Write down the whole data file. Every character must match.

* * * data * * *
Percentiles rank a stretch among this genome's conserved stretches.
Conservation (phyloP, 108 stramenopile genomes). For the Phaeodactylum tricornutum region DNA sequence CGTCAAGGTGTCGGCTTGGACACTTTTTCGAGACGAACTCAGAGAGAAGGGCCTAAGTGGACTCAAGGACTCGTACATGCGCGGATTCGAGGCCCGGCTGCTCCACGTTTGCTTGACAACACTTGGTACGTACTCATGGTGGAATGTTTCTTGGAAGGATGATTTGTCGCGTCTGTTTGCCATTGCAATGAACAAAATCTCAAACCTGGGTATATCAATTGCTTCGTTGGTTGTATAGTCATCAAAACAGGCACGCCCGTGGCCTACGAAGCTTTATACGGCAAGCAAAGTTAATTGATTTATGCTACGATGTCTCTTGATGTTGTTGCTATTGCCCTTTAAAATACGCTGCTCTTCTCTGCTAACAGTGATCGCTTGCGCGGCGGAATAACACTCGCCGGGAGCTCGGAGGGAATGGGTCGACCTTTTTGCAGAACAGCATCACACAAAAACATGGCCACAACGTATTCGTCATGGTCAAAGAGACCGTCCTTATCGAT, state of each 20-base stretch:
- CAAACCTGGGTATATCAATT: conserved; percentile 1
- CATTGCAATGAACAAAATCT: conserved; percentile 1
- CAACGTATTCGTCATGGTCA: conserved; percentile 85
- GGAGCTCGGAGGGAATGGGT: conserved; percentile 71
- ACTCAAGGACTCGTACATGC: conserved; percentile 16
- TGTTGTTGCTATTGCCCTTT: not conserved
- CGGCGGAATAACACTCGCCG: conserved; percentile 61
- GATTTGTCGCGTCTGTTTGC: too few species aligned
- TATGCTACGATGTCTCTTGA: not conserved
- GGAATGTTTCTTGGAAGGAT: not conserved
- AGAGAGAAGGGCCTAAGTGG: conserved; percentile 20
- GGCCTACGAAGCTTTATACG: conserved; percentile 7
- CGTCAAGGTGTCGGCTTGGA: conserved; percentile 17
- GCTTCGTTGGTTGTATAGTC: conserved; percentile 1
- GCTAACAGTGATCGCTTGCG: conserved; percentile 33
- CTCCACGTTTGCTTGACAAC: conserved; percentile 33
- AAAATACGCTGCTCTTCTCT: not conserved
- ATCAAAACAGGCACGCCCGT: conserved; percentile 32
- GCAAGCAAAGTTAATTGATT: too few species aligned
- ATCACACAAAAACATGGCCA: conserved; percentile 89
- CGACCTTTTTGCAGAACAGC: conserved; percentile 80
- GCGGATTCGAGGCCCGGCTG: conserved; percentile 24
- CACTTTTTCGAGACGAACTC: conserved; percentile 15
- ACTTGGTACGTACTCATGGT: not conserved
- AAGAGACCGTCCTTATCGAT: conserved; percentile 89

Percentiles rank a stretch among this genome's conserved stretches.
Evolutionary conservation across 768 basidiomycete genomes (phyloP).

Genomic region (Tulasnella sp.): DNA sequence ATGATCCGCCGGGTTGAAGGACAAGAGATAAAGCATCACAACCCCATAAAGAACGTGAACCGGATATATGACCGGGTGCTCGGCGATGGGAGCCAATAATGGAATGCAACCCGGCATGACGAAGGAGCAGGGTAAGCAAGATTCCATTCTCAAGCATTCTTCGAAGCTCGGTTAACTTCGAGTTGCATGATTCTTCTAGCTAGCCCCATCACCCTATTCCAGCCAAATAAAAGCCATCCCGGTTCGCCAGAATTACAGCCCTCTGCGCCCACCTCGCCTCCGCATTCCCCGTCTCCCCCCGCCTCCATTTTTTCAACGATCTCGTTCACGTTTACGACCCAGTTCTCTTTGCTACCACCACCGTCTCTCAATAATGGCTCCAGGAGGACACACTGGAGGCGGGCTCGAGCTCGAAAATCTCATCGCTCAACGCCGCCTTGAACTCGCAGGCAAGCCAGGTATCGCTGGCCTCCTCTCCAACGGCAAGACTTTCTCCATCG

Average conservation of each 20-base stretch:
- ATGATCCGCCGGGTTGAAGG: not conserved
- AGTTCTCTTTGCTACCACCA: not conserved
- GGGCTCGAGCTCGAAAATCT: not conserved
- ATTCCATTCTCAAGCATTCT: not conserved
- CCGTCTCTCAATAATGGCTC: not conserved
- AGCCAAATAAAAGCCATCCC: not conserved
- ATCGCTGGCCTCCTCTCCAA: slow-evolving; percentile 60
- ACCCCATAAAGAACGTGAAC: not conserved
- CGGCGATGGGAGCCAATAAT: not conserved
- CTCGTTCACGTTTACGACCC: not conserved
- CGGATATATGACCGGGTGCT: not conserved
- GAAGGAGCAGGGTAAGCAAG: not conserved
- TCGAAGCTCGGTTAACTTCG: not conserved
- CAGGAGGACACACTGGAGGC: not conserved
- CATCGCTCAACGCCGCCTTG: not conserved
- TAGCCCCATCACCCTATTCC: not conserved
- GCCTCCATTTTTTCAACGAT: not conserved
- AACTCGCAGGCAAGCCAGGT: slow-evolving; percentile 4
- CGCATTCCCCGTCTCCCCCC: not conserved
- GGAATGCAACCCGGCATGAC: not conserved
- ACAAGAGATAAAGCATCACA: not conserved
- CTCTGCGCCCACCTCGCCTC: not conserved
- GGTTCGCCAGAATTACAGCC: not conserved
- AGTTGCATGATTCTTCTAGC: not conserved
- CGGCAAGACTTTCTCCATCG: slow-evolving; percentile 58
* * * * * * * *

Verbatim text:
Percentiles rank a stretch among this genome's conserved stretches.
Conservation (phyloP, 108 stramenopile genomes). For the Phaeodactylum tricornutum region DNA sequence CGTCAAGGTGTCGGCTTGGACACTTTTTCGAGACGAACTCAGAGAGAAGGGCCTAAGTGGACTCAAGGACTCGTACATGCGCGGATTCGAGGCCCGGCTGCTCCACGTTTGCTTGACAACACTTGGTACGTACTCATGGTGGAATGTTTCTTGGAAGGATGATTTGTCGCGTCTGTTTGCCATTGCAATGAACAAAATCTCAAACCTGGGTATATCAATTGCTTCGTTGGTTGTATAGTCATCAAAACAGGCACGCCCGTGGCCTACGAAGCTTTATACGGCAAGCAAAGTTAATTGATTTATGCTACGATGTCTCTTGATGTTGTTGCTATTGCCCTTTAAAATACGCTGCTCTTCTCTGCTAACAGTGATCGCTTGCGCGGCGGAATAACACTCGCCGGGAGCTCGGAGGGAATGGGTCGACCTTTTTGCAGAACAGCATCACACAAAAACATGGCCACAACGTATTCGTCATGGTCAAAGAGACCGTCCTTATCGAT, state of each 20-base stretch:
- CAAACCTGGGTATATCAATT: conserved; percentile 1
- CATTGCAATGAACAAAATCT: conserved; percentile 1
- CAACGTATTCGTCATGGTCA: conserved; percentile 85
- GGAGCTCGGAGGGAATGGGT: conserved; percentile 71
- ACTCAAGGACTCGTACATGC: conserved; percentile 16
- TGTTGTTGCTATTGCCCTTT: not conserved
- CGGCGGAATAACACTCGCCG: conserved; percentile 61
- GATTTGTCGCGTCTGTTTGC: too few species aligned
- TATGCTACGATGTCTCTTGA: not conserved
- GGAATGTTTCTTGGAAGGAT: not conserved
- AGAGAGAAGGGCCTAAGTGG: conserved; percentile 20
- GGCCTACGAAGCTTTATACG: conserved; percentile 7
- CGTCAAGGTGTCGGCTTGGA: conserved; percentile 17
- GCTTCGTTGGTTGTATAGTC: conserved; percentile 1
- GCTAACAGTGATCGCTTGCG: conserved; percentile 33
- CTCCACGTTTGCTTGACAAC: conserved; percentile 33
- AAAATACGCTGCTCTTCTCT: not conserved
- ATCAAAACAGGCACGCCCGT: conserved; percentile 32
- GCAAGCAAAGTTAATTGATT: too few species aligned
- ATCACACAAAAACATGGCCA: conserved; percentile 89
- CGACCTTTTTGCAGAACAGC: conserved; percentile 80
- GCGGATTCGAGGCCCGGCTG: conserved; percentile 24
- CACTTTTTCGAGACGAACTC: conserved; percentile 15
- ACTTGGTACGTACTCATGGT: not conserved
- AAGAGACCGTCCTTATCGAT: conserved; percentile 89

Percentiles rank a stretch among this genome's conserved stretches.
Evolutionary conservation across 768 basidiomycete genomes (phyloP).

Genomic region (Tulasnella sp.): DNA sequence ATGATCCGCCGGGTTGAAGGACAAGAGATAAAGCATCACAACCCCATAAAGAACGTGAACCGGATATATGACCGGGTGCTCGGCGATGGGAGCCAATAATGGAATGCAACCCGGCATGACGAAGGAGCAGGGTAAGCAAGATTCCATTCTCAAGCATTCTTCGAAGCTCGGTTAACTTCGAGTTGCATGATTCTTCTAGCTAGCCCCATCACCCTATTCCAGCCAAATAAAAGCCATCCCGGTTCGCCAGAATTACAGCCCTCTGCGCCCACCTCGCCTCCGCATTCCCCGTCTCCCCCCGCCTCCATTTTTTCAACGATCTCGTTCACGTTTACGACCCAGTTCTCTTTGCTACCACCACCGTCTCTCAATAATGGCTCCAGGAGGACACACTGGAGGCGGGCTCGAGCTCGAAAATCTCATCGCTCAACGCCGCCTTGAACTCGCAGGCAAGCCAGGTATCGCTGGCCTCCTCTCCAACGGCAAGACTTTCTCCATCG

Average conservation of each 20-base stretch:
- ATGATCCGCCGGGTTGAAGG: not conserved
- AGTTCTCTTTGCTACCACCA: not conserved
- GGGCTCGAGCTCGAAAATCT: not conserved
- ATTCCATTCTCAAGCATTCT: not conserved
- CCGTCTCTCAATAATGGCTC: not conserved
- AGCCAAATAAAAGCCATCCC: not conserved
- ATCGCTGGCCTCCTCTCCAA: slow-evolving; percentile 60
- ACCCCATAAAGAACGTGAAC: not conserved
- CGGCGATGGGAGCCAATAAT: not conserved
- CTCGTTCACGTTTACGACCC: not conserved
- CGGATATATGACCGGGTGCT: not conserved
- GAAGGAGCAGGGTAAGCAAG: not conserved
- TCGAAGCTCGGTTAACTTCG: not conserved
- CAGGAGGACACACTGGAGGC: not conserved
- CATCGCTCAACGCCGCCTTG: not conserved
- TAGCCCCATCACCCTATTCC: not conserved
- GCCTCCATTTTTTCAACGAT: not conserved
- AACTCGCAGGCAAGCCAGGT: slow-evolving; percentile 4
- CGCATTCCCCGTCTCCCCCC: not conserved
- GGAATGCAACCCGGCATGAC: not conserved
- ACAAGAGATAAAGCATCACA: not conserved
- CTCTGCGCCCACCTCGCCTC: not conserved
- GGTTCGCCAGAATTACAGCC: not conserved
- AGTTGCATGATTCTTCTAGC: not conserved
- CGGCAAGACTTTCTCCATCG: slow-evolving; percentile 58